I’ve been thinking about sunspots.
Now, cool your jets. I’m not going to start banging on about Maunder Minima and little ice ages versus global warming, CO2 and all the rest of it.
Reasons: a) I’m bored by all the arguments that generate more heat than light, and b) I’m not qualified (you might reasonably ask: on the basis of a piffling few hundred years of unreliable weather data… who really is?).
No, this blog entry merely asks a hypothetical and rather narrow question, viz:
If solar activity does hugely affect climate, and if we are the verge of a new ‘Maunder Minimum’ period that will bring much colder winters (all theoretical and unproven)… what would that be like on my vegetable plot?
Well, I guess it would mean more years like the last three.
Which, I gotta say, is bad news. Because 2011-2013 have brought average vegetable yields at least 20% lower than before – even worse in certain crops (potatoes are more like 40% down). Lots of rain and no sun, allied with longer winters, has been fairly crappy for me. Yet more rain and/snow plus even longer winters would presumably be disastrous.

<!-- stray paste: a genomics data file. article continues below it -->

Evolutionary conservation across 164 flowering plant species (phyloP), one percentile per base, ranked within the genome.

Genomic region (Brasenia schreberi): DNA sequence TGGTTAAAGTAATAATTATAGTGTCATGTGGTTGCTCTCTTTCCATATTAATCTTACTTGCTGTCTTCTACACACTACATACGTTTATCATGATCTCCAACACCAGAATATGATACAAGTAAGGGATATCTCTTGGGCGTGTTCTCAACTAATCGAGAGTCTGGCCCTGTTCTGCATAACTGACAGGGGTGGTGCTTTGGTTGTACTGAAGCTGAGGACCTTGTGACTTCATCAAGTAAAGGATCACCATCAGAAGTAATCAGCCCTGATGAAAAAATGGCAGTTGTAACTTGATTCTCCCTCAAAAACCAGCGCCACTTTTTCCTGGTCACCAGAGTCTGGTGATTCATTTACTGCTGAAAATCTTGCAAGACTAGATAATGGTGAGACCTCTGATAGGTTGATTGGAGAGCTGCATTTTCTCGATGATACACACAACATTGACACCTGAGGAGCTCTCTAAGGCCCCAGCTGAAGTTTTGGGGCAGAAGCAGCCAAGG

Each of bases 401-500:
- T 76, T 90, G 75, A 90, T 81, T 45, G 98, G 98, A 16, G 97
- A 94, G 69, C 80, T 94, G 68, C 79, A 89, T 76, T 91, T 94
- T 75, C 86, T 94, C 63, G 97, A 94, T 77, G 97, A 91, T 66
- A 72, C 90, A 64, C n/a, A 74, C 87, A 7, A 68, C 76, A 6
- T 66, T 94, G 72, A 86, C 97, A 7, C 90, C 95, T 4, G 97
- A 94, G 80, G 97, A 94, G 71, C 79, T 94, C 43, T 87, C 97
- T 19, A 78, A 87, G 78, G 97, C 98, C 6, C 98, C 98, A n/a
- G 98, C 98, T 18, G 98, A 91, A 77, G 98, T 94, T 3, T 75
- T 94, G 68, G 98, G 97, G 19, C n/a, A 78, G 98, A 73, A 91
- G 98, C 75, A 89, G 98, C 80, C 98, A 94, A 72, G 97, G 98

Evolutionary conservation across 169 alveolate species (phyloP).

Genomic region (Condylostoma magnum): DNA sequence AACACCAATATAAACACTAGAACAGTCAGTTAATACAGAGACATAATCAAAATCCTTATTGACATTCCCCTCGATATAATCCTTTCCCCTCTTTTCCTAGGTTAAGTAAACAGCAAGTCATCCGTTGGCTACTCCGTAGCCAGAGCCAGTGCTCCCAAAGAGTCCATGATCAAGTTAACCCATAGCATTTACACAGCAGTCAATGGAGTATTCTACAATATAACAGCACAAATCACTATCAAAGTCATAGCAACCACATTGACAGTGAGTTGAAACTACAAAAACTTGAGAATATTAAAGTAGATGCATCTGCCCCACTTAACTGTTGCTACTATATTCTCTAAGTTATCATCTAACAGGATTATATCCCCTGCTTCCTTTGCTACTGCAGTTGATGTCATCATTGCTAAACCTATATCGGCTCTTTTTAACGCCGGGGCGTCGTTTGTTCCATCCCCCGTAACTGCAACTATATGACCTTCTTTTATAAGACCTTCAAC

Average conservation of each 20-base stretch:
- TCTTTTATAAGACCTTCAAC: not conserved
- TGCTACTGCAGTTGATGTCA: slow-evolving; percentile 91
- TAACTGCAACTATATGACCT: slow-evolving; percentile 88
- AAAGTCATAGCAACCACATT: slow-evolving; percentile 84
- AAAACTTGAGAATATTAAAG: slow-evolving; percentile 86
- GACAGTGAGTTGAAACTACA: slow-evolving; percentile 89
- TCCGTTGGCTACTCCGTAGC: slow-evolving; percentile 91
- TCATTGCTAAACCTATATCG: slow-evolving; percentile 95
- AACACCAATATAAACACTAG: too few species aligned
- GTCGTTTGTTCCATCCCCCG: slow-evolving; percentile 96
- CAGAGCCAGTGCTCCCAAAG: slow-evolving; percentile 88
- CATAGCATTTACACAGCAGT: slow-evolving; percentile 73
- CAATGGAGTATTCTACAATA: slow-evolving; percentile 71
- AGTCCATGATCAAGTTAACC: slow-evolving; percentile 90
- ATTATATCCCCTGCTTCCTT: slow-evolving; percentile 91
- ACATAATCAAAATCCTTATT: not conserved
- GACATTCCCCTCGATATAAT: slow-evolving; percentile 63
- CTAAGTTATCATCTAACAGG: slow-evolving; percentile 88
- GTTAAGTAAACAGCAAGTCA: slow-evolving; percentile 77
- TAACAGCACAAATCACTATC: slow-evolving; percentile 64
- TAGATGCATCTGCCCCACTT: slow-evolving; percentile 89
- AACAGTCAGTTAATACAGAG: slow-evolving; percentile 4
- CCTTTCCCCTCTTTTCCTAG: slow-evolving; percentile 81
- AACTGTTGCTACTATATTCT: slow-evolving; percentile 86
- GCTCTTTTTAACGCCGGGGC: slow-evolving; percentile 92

And I’m just a humble one-man vegetable grower. Extrapolate these figures to northern hemisphere farming, as a whole, and they add up to a hell of a lot less food.
I don’t pretend to know how this would play out. Especially if lasted – like the 17th century ‘little ice age’ – for 70 years.
But I’m doubting humanity would feel it was an improvement on what’s gone before.